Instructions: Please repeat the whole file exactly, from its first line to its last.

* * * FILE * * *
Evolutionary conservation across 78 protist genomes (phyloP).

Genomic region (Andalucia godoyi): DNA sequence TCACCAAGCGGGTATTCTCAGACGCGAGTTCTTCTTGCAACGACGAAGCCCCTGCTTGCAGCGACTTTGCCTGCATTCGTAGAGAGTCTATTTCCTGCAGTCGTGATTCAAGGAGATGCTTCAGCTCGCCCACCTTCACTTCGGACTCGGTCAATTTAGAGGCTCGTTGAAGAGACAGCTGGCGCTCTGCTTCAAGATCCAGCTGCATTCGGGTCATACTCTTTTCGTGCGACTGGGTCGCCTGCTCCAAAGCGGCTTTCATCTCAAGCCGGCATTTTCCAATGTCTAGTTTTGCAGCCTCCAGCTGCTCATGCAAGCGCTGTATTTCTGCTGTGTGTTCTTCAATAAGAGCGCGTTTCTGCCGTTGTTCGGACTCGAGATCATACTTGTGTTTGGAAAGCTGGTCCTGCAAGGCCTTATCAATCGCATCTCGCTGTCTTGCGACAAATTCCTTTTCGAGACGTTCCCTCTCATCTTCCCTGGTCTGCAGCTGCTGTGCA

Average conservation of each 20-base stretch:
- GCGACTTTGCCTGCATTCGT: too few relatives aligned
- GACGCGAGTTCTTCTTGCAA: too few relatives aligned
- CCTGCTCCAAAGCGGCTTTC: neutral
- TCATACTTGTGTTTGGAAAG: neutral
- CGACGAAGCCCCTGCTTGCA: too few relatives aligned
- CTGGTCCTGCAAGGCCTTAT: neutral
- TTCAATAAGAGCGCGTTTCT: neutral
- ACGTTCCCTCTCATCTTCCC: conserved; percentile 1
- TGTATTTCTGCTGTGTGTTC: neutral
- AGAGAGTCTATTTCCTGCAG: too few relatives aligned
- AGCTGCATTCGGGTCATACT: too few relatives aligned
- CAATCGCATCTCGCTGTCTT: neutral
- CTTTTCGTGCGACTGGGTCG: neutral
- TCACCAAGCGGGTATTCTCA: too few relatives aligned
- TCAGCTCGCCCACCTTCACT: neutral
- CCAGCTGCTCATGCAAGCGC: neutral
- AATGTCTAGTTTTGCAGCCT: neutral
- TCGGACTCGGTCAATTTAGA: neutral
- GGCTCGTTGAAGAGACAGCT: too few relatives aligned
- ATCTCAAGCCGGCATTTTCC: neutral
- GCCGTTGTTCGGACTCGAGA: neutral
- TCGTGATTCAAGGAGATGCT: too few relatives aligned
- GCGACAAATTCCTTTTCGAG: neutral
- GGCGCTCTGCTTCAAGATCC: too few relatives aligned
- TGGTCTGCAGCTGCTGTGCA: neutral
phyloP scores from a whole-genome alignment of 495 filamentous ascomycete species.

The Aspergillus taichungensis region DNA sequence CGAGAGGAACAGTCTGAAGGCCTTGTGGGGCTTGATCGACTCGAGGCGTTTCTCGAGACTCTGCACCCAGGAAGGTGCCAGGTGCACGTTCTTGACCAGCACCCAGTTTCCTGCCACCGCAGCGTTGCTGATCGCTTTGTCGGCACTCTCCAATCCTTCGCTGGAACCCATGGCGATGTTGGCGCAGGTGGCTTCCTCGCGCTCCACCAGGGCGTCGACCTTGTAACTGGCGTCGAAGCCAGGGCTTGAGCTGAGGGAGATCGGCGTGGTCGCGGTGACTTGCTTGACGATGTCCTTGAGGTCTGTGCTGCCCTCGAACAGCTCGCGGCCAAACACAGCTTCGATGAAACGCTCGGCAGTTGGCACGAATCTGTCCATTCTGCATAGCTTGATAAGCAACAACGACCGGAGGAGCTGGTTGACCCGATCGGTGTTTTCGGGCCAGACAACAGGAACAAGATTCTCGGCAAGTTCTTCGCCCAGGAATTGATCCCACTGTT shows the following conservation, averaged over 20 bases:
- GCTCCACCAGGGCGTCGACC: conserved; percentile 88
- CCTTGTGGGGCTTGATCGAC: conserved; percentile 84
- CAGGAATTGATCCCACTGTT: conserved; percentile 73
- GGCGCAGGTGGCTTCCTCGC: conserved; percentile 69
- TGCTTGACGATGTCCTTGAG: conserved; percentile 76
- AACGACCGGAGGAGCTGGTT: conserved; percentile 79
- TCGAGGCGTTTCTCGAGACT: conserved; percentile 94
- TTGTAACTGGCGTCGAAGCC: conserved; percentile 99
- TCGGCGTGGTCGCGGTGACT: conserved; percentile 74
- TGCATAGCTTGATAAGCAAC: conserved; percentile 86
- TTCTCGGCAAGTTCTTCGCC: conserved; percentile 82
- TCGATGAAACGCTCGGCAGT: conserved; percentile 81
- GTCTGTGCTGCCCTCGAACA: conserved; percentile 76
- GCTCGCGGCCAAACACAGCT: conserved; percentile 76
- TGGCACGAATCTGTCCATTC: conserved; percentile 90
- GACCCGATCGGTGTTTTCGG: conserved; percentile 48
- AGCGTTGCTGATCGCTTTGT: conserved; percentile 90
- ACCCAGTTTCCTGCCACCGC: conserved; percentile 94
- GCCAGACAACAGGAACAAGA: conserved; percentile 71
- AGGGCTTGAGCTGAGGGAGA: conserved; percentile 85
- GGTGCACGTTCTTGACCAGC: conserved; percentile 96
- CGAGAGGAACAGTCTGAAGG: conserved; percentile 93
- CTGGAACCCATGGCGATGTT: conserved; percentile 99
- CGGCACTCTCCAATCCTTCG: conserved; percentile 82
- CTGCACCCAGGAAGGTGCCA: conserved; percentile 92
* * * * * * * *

Evolutionary conservation across 78 protist genomes (phyloP).

Genomic region (Andalucia godoyi): DNA sequence TCACCAAGCGGGTATTCTCAGACGCGAGTTCTTCTTGCAACGACGAAGCCCCTGCTTGCAGCGACTTTGCCTGCATTCGTAGAGAGTCTATTTCCTGCAGTCGTGATTCAAGGAGATGCTTCAGCTCGCCCACCTTCACTTCGGACTCGGTCAATTTAGAGGCTCGTTGAAGAGACAGCTGGCGCTCTGCTTCAAGATCCAGCTGCATTCGGGTCATACTCTTTTCGTGCGACTGGGTCGCCTGCTCCAAAGCGGCTTTCATCTCAAGCCGGCATTTTCCAATGTCTAGTTTTGCAGCCTCCAGCTGCTCATGCAAGCGCTGTATTTCTGCTGTGTGTTCTTCAATAAGAGCGCGTTTCTGCCGTTGTTCGGACTCGAGATCATACTTGTGTTTGGAAAGCTGGTCCTGCAAGGCCTTATCAATCGCATCTCGCTGTCTTGCGACAAATTCCTTTTCGAGACGTTCCCTCTCATCTTCCCTGGTCTGCAGCTGCTGTGCA

Average conservation of each 20-base stretch:
- GCGACTTTGCCTGCATTCGT: too few relatives aligned
- GACGCGAGTTCTTCTTGCAA: too few relatives aligned
- CCTGCTCCAAAGCGGCTTTC: neutral
- TCATACTTGTGTTTGGAAAG: neutral
- CGACGAAGCCCCTGCTTGCA: too few relatives aligned
- CTGGTCCTGCAAGGCCTTAT: neutral
- TTCAATAAGAGCGCGTTTCT: neutral
- ACGTTCCCTCTCATCTTCCC: conserved; percentile 1
- TGTATTTCTGCTGTGTGTTC: neutral
- AGAGAGTCTATTTCCTGCAG: too few relatives aligned
- AGCTGCATTCGGGTCATACT: too few relatives aligned
- CAATCGCATCTCGCTGTCTT: neutral
- CTTTTCGTGCGACTGGGTCG: neutral
- TCACCAAGCGGGTATTCTCA: too few relatives aligned
- TCAGCTCGCCCACCTTCACT: neutral
- CCAGCTGCTCATGCAAGCGC: neutral
- AATGTCTAGTTTTGCAGCCT: neutral
- TCGGACTCGGTCAATTTAGA: neutral
- GGCTCGTTGAAGAGACAGCT: too few relatives aligned
- ATCTCAAGCCGGCATTTTCC: neutral
- GCCGTTGTTCGGACTCGAGA: neutral
- TCGTGATTCAAGGAGATGCT: too few relatives aligned
- GCGACAAATTCCTTTTCGAG: neutral
- GGCGCTCTGCTTCAAGATCC: too few relatives aligned
- TGGTCTGCAGCTGCTGTGCA: neutral
phyloP scores from a whole-genome alignment of 495 filamentous ascomycete species.

The Aspergillus taichungensis region DNA sequence CGAGAGGAACAGTCTGAAGGCCTTGTGGGGCTTGATCGACTCGAGGCGTTTCTCGAGACTCTGCACCCAGGAAGGTGCCAGGTGCACGTTCTTGACCAGCACCCAGTTTCCTGCCACCGCAGCGTTGCTGATCGCTTTGTCGGCACTCTCCAATCCTTCGCTGGAACCCATGGCGATGTTGGCGCAGGTGGCTTCCTCGCGCTCCACCAGGGCGTCGACCTTGTAACTGGCGTCGAAGCCAGGGCTTGAGCTGAGGGAGATCGGCGTGGTCGCGGTGACTTGCTTGACGATGTCCTTGAGGTCTGTGCTGCCCTCGAACAGCTCGCGGCCAAACACAGCTTCGATGAAACGCTCGGCAGTTGGCACGAATCTGTCCATTCTGCATAGCTTGATAAGCAACAACGACCGGAGGAGCTGGTTGACCCGATCGGTGTTTTCGGGCCAGACAACAGGAACAAGATTCTCGGCAAGTTCTTCGCCCAGGAATTGATCCCACTGTT shows the following conservation, averaged over 20 bases:
- GCTCCACCAGGGCGTCGACC: conserved; percentile 88
- CCTTGTGGGGCTTGATCGAC: conserved; percentile 84
- CAGGAATTGATCCCACTGTT: conserved; percentile 73
- GGCGCAGGTGGCTTCCTCGC: conserved; percentile 69
- TGCTTGACGATGTCCTTGAG: conserved; percentile 76
- AACGACCGGAGGAGCTGGTT: conserved; percentile 79
- TCGAGGCGTTTCTCGAGACT: conserved; percentile 94
- TTGTAACTGGCGTCGAAGCC: conserved; percentile 99
- TCGGCGTGGTCGCGGTGACT: conserved; percentile 74
- TGCATAGCTTGATAAGCAAC: conserved; percentile 86
- TTCTCGGCAAGTTCTTCGCC: conserved; percentile 82
- TCGATGAAACGCTCGGCAGT: conserved; percentile 81
- GTCTGTGCTGCCCTCGAACA: conserved; percentile 76
- GCTCGCGGCCAAACACAGCT: conserved; percentile 76
- TGGCACGAATCTGTCCATTC: conserved; percentile 90
- GACCCGATCGGTGTTTTCGG: conserved; percentile 48
- AGCGTTGCTGATCGCTTTGT: conserved; percentile 90
- ACCCAGTTTCCTGCCACCGC: conserved; percentile 94
- GCCAGACAACAGGAACAAGA: conserved; percentile 71
- AGGGCTTGAGCTGAGGGAGA: conserved; percentile 85
- GGTGCACGTTCTTGACCAGC: conserved; percentile 96
- CGAGAGGAACAGTCTGAAGG: conserved; percentile 93
- CTGGAACCCATGGCGATGTT: conserved; percentile 99
- CGGCACTCTCCAATCCTTCG: conserved; percentile 82
- CTGCACCCAGGAAGGTGCCA: conserved; percentile 92